15th-century refugehouse of the Villers friars in Leuven
Since the end of the 13th century, the powerful Abbey of Villers possessed a number of properties in Leuven, in the neighourhood of the Koestraat (modern-day Vaartstraat). Under Abbot Francon Calaber (abbot from 1459-1487), the Villers friars built a huge refuge house to house its friars who came to study in Leuven, since the founding of the university in 1425.
This refugehouse hosted a number of its successive abbots, such as Gerard van Rotselaar alias van Leuven (abbot from 1433-1446) en Jean Regnault (abbot from 1503-1524).
This building underwent a renovation in the 17th century under Abbot Henri Van der Heyden (abbot from 1620-1647), as there was a plaque dedicated to him in 1637, in the northern wing of the current building above a water pump (see photo).
1660: The Formal Founding of the Villerscollege
In 1660, the ‘Collegium Villariense’ was formally founded by Abbot Bernard Van der Hecken (abbot from 1653-1666). Its first president was Servatius Gillet, a former novice master in the abbey.
Together with the Aulnecollege, the Villerscollege was formally incorporated into the Leuven University in 1662.
1757-1764: The elegant Rococo-style architecture
The surviving buildings of the Villerscollege you see today dates from the rebuilding that took place in 1757-1764.
The works took place under Abbots Martin Staigner (abbot from 1742-1759) and Daniel Daix (abbot from 1759-1764), and the main architect is still unknown today.
Today, on the front facade right at the top, you can read the insignia written with a banner the motto of the Villers Abbey:
‘Post tenebras spero lucem’
‘I place my hope on the light after the darkness’
The Carnoy Institute
After the abolition of the university by the French Occupiers in 1797, the Villerscollege fell into private hands. The compound was divided into private housing despite not being suited for the purpose. Fortunately, it survived a fire in 1824.
Then in 1889, after changing hands a few times, the Villerscollege fell into the hands of the newly founded Leuven University. The new owner named it ‘Carnoy Institute‘, after the renowned Professor Jean-Baptiste Carnoy who specialised in cell biology. The name of the institute now dons the front entrance. The institute operated until 1982 after which the building was passed into the hands of the Belgian Federal Government.
The Mistake of the Cartographer: ‘College Verdonck’
There was no College Verdonck in Leuven, neither in 1649 when this map was published nor in the centuries that followed.
19th-century Leuven historian Edward van Even, when he redid this 1649 map in his “Louvain dans le passé et dans le présent” published in 1895, proposed that this should have been the College van Craenendonck.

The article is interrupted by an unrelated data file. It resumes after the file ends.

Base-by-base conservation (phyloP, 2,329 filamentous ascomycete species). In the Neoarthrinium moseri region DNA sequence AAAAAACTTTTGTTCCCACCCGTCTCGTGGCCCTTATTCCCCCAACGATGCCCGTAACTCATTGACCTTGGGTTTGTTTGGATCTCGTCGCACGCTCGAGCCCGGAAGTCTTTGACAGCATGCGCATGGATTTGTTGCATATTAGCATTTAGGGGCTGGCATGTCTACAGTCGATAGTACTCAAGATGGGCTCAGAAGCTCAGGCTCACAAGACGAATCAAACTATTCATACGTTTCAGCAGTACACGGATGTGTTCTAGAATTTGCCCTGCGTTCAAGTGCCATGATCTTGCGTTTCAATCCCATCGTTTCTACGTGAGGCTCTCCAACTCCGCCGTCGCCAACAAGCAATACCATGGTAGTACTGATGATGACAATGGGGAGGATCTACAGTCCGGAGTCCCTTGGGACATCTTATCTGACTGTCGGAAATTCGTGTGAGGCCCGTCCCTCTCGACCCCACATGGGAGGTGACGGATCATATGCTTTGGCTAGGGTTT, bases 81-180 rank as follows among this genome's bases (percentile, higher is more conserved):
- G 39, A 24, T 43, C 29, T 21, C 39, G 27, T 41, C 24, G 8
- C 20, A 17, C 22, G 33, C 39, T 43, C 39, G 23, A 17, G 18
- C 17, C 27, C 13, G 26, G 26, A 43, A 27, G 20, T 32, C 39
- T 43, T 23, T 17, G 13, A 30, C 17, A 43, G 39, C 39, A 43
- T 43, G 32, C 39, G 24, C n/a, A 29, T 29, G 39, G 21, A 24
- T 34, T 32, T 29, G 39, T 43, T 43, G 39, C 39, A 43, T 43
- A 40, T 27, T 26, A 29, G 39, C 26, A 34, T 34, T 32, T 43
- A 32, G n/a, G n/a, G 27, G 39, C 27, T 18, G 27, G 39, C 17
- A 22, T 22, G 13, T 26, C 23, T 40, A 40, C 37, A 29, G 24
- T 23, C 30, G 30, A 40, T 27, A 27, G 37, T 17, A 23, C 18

Below are the reasons why I disagree with this theory:
1. In my Google Earth overlay (see my methodology in main page), this exact location marks the Villerscollege.
On top of that, on the map itself, you can see this spot was along the same street as the College van Savoye, clearly indicating the college concerned – ‘verdoncq‘ – was located on the Vaartstraat.
2. College van Craenendonck was much further south
The College van Craenendonck was not a big college to begin with. It also moved 3 times during its existence in Leuven. Before its dissolution, it only moved to current-day Lei/Craenendonck in 1761. In 1649 when the map was published, the College van Craenendonck occupied the cornerhouse between Jodenstraat/Schrijnwerkersstraat from 1598 onwards. And before that, it was in a house on the then ‘s Meiersstraat, today’s Sint-Michielsstraat.
3. The Church Spire
Compared with the other colleges featured in the map, this one clearly had a spire, quite likely of a chapel. Considering that the Villerscollege was specifically used by already-ordained friars from the Villers Abbey, it wouldn’t be impossible that this refugehouse also had an internal chapel. But since there are no surviving pictures of the original buildings of Villerscollege, this remains an assumption.
A counter argument against my theory is the founding date. The Villerscollege was officially founded in 1660, eleven years after the publication of the map. But seeing that student friars were sent to the refugehouse since the 15th century, it was possible that the Villerscollege was already a functional ‘study house’ before its founding.
Considering that there are so many colleges in the same neighbourhood – Luxemburgcollege (next to the Villerscollege), Drieuxcollege (opposite the Villerscollege in the Schrijnwerkersstraat) and the College van Craenendonck at the other end of the Schrijnwerkersstraat, it was possible that the cartographer made a mistake by mixing up the names.
Another Number 30: the “Moribus Antiquis”
Curiously, the map also contained another Number 30 on the modern-day Parijsstraat. It somehow marked the spot which could have been the house of Leuven humanist and historian Justus Lipsius (1547-1606). Called the “Moribus Antiquis” meaning “Of Old Habits” – a personal motto of Lipsius, this was certainly not a college. But more information about this location in a future post.
After the First World War, the building was enlarged with an auditorium and laboratories in the garden at the back. A first restoration took place in 1961 and then in 1991 after the state took over the ownership of the building, which also tore down the 20th century wing to restore the appearance of the Louis-XV style building back to its former glory.
Closed to the public, there are two treasures of the Villerscollege: one is the elegant wooden Rococo stairwell in remarkably good condition, and the other is the centuries-old Gingko tree in its garden.
Today, the Villerscollege houses the Royal Archives’ office in Leuven and the Leuven’s Civil Court since 2001.